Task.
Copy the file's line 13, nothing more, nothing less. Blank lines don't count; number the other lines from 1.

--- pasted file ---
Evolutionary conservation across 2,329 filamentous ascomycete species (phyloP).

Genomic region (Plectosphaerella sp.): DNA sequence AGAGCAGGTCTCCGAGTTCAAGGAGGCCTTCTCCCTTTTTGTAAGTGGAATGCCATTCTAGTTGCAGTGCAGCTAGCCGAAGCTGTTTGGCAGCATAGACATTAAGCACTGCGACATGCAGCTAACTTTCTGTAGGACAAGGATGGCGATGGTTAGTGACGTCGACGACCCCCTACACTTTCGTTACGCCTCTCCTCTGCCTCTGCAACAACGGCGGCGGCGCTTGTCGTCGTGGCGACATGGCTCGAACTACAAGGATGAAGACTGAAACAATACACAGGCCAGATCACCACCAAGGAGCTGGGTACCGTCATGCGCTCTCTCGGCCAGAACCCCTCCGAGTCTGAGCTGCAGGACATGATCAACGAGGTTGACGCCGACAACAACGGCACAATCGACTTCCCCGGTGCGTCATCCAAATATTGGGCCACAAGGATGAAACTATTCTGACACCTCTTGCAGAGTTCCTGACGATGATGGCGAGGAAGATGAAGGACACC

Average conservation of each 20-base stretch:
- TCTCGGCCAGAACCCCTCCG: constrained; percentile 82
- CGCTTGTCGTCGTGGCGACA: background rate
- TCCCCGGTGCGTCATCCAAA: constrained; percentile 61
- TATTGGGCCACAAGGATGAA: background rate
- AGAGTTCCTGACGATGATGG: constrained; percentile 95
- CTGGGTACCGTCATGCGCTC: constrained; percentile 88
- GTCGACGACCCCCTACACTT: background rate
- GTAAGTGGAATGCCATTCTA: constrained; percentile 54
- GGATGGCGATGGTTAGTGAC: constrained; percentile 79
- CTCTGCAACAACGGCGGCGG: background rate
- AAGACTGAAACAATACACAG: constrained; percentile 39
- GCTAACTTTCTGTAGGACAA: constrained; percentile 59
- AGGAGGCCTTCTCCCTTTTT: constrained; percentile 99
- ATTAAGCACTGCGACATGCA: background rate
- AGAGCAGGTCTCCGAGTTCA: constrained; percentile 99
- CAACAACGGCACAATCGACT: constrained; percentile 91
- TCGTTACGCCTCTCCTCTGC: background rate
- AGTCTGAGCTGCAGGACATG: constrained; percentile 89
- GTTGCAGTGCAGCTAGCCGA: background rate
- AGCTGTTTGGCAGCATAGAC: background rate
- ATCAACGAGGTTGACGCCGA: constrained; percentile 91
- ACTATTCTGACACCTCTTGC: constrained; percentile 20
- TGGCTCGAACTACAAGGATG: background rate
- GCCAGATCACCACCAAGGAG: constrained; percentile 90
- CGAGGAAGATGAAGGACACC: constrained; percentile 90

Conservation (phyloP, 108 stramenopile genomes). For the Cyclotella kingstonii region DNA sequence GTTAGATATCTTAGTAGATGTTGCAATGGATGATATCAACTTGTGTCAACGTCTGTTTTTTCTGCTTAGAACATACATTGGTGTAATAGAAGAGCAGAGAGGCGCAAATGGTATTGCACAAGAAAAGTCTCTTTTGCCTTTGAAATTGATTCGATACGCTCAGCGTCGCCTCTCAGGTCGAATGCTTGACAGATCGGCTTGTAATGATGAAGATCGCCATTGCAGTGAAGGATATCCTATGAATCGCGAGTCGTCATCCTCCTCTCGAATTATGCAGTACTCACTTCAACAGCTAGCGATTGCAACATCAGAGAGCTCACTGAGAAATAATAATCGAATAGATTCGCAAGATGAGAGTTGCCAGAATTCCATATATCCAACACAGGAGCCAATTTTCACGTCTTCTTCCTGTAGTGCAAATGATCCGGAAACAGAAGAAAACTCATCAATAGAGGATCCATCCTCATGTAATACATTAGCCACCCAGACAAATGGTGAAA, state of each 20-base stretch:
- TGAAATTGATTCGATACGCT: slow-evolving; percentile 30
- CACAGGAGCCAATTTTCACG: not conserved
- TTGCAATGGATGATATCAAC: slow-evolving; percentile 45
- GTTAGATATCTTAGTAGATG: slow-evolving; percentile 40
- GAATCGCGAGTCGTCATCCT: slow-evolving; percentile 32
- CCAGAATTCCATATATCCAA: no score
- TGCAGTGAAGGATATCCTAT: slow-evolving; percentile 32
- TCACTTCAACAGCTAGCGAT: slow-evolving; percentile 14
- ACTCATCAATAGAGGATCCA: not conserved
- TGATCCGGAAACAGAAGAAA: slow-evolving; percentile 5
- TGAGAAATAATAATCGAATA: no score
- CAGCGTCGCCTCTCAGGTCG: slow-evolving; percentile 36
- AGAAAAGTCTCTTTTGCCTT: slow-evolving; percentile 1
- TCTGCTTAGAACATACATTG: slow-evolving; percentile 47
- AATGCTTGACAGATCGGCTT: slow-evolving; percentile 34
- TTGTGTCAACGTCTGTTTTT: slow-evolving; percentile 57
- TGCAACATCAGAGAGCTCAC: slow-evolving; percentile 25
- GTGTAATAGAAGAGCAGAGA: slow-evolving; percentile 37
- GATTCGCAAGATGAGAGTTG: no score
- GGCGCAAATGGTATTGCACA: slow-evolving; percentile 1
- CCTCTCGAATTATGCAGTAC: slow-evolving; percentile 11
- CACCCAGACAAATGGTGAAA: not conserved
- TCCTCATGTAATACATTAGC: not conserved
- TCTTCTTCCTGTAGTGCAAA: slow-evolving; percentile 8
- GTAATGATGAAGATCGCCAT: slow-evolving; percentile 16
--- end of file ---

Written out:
- CTCTGCAACAACGGCGGCGG: background rate